The Associated Press
PHOENIX – Business criticism of the state’s new employer sanctions law against hiring of illegal immigrants is exaggerated, Gov. Janet Napolitano said Wednesday.
“We’re going to be implementing or monitoring the implementation of this very carefully,” Napolitano said. “There’s a lot of predictions of doom and gloom.”
Under the law, employers who intentionally hire illegal immigrants stand to lose their business licenses temporarily or permanently, depending on the circumstances.
The law’s supporters say the state needs to impose sanctions against employers who knowingly hire illegal immigrants to remove an economic attraction – jobs – for illegal immigrants flooding into the state, the nation’s busiest crossing point for illegal border crossings.
An estimated 1 in 10 workers in the Arizona economy is an illegal immigrant.
Some employers contend that the law will unfairly burden businesses and devastate the state’s economy, and two business groups last week filed a lawsuit challenging the law in federal court.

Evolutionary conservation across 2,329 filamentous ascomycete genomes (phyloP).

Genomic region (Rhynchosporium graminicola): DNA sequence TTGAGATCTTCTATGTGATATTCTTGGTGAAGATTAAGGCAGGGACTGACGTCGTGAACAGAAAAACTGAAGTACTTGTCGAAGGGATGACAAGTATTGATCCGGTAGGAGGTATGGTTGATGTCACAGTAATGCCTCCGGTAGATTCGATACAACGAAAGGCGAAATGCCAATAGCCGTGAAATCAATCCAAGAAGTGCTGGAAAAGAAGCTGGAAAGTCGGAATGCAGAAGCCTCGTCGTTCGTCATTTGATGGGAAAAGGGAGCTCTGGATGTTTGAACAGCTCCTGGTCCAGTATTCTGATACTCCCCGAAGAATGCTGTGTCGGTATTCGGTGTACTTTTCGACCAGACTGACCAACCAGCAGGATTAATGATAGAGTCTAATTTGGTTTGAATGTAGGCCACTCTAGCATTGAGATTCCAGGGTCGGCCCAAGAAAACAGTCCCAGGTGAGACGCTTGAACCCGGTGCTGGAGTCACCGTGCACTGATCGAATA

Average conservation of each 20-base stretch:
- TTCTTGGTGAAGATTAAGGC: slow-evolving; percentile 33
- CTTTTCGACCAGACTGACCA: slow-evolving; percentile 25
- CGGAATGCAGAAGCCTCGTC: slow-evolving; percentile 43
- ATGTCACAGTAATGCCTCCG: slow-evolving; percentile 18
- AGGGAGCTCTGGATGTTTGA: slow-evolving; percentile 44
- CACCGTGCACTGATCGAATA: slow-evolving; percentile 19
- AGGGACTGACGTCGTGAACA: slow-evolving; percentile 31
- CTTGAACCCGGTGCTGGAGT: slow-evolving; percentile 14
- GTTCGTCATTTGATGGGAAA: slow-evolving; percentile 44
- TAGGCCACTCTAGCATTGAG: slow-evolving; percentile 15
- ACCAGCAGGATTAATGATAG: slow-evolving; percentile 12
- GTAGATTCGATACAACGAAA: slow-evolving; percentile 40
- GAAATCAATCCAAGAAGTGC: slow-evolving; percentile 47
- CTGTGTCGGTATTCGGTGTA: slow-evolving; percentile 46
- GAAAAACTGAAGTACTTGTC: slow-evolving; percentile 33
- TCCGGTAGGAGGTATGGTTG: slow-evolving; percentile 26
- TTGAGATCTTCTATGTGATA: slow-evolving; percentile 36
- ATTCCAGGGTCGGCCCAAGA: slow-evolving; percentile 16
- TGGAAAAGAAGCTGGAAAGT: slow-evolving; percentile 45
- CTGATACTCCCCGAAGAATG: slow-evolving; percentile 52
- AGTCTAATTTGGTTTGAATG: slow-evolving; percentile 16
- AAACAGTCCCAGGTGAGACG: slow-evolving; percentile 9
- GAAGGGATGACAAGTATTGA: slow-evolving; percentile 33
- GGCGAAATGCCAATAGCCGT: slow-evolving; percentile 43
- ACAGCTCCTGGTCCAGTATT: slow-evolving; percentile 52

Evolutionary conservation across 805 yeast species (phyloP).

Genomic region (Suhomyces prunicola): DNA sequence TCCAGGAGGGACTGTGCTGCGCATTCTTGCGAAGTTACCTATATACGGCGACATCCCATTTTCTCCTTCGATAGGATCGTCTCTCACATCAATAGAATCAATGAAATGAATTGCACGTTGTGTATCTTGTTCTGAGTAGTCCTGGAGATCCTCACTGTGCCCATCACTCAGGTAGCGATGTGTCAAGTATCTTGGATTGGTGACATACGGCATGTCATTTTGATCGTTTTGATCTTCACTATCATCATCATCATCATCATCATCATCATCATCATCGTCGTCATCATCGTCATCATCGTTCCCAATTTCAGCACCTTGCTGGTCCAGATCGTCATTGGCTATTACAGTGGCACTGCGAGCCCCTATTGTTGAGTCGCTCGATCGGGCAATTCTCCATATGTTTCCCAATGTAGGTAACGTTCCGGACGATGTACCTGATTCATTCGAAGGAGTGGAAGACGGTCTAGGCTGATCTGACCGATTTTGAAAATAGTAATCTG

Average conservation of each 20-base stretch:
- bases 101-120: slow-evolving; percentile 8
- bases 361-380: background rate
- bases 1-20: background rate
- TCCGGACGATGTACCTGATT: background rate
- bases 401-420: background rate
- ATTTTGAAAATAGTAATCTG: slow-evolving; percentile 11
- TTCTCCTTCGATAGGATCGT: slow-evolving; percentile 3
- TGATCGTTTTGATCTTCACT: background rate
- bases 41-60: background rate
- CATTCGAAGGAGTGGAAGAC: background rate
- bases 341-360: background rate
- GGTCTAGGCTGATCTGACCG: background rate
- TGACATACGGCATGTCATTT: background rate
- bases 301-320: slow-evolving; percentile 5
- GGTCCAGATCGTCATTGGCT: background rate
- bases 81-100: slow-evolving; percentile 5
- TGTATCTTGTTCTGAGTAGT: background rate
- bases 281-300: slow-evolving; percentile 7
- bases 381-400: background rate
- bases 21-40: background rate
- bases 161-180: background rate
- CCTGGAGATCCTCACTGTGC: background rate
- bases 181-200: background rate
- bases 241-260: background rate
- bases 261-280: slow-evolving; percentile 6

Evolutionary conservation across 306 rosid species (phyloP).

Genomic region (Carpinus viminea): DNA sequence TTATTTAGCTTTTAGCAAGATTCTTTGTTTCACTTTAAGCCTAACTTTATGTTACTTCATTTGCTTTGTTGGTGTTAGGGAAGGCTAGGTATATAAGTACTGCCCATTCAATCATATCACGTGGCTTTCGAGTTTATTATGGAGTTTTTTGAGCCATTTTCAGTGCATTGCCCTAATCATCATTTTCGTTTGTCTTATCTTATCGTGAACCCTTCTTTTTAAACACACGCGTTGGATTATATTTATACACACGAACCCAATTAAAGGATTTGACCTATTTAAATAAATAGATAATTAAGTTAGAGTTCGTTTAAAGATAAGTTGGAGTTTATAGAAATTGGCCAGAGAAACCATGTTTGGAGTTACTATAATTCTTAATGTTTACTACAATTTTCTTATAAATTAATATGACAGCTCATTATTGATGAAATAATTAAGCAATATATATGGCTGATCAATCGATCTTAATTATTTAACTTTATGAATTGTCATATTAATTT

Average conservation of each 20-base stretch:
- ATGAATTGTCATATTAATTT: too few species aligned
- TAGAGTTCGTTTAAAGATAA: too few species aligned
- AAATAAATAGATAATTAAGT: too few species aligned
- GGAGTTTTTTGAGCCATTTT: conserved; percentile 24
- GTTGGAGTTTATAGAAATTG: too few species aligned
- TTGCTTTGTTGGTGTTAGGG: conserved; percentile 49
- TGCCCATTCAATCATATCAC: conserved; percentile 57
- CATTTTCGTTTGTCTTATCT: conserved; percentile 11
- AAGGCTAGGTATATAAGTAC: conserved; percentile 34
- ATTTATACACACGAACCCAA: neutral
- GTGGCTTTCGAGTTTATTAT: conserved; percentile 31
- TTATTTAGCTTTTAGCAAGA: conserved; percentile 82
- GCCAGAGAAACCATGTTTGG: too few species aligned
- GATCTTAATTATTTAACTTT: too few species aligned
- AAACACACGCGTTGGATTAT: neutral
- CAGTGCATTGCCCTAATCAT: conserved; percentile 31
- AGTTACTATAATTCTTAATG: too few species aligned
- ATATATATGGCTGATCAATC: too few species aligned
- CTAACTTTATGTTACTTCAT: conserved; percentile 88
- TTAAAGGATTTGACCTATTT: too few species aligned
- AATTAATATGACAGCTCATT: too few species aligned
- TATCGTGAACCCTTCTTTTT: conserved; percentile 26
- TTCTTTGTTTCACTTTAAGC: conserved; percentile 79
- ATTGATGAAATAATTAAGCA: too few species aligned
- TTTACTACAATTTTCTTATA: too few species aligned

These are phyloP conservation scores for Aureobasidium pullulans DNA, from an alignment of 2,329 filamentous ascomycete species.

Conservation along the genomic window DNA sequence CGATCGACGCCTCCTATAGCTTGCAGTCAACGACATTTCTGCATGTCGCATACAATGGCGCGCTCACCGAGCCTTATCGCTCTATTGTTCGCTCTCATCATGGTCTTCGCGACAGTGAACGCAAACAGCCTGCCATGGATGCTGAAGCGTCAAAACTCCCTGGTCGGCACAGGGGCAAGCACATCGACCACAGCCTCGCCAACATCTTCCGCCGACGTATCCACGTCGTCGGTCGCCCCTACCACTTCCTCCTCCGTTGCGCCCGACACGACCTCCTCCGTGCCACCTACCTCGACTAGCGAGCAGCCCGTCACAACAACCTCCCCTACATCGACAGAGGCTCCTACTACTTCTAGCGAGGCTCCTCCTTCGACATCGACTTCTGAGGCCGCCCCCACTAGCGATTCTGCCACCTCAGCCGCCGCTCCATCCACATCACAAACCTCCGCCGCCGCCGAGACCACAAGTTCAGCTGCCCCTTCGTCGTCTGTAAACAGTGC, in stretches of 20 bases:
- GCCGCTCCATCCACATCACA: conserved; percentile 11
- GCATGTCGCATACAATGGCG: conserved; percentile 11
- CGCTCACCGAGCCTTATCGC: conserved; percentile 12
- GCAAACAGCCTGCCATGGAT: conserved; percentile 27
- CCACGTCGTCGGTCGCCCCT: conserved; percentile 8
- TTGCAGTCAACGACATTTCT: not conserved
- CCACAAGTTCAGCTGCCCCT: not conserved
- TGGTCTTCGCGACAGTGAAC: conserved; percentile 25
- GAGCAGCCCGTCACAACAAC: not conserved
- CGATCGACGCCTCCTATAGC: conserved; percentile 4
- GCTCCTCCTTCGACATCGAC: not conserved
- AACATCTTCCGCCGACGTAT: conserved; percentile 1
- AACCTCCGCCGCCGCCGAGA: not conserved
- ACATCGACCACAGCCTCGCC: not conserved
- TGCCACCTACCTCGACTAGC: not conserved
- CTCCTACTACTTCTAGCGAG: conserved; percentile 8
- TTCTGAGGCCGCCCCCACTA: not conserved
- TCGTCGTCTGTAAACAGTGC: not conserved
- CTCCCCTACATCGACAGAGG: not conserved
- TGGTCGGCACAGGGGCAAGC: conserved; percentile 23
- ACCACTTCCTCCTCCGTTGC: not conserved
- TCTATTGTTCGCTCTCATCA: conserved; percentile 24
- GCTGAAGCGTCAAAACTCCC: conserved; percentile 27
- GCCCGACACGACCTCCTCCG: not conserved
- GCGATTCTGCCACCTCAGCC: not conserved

Napolitano said she’s heard from some employers who welcome the new law as a way to promote fair competition for law-abiding businesses.
“The business community has not spoken with one voice,” she said.
Napolitano also indicated she’s in no rush to call the Legislature into special session to make changes that she wants to deal with perceived problems with requirements that take effect Jan. 1.
Napolitano said she plans to meet in a month or so with legislative leaders to discuss a possible special session, an idea she broached when she signed the bill July 2.
“I want them to have some time and some space to hear from people who are concerned about the bill, who have questions about its implementation, so they themselves can begin independently thinking through this law and how it’s to be implemented,” she said.
“We’re in new territory here,” the governor added.
Napolitano said she hoped to reach a consensus with lawmakers before a special session is held, but she declined to say whether she’d summon lawmakers anyway if there is no agreement reached beforehand.
She said flaws included a lack of exceptions for critical industries and the omission of an anti-discrimination clause.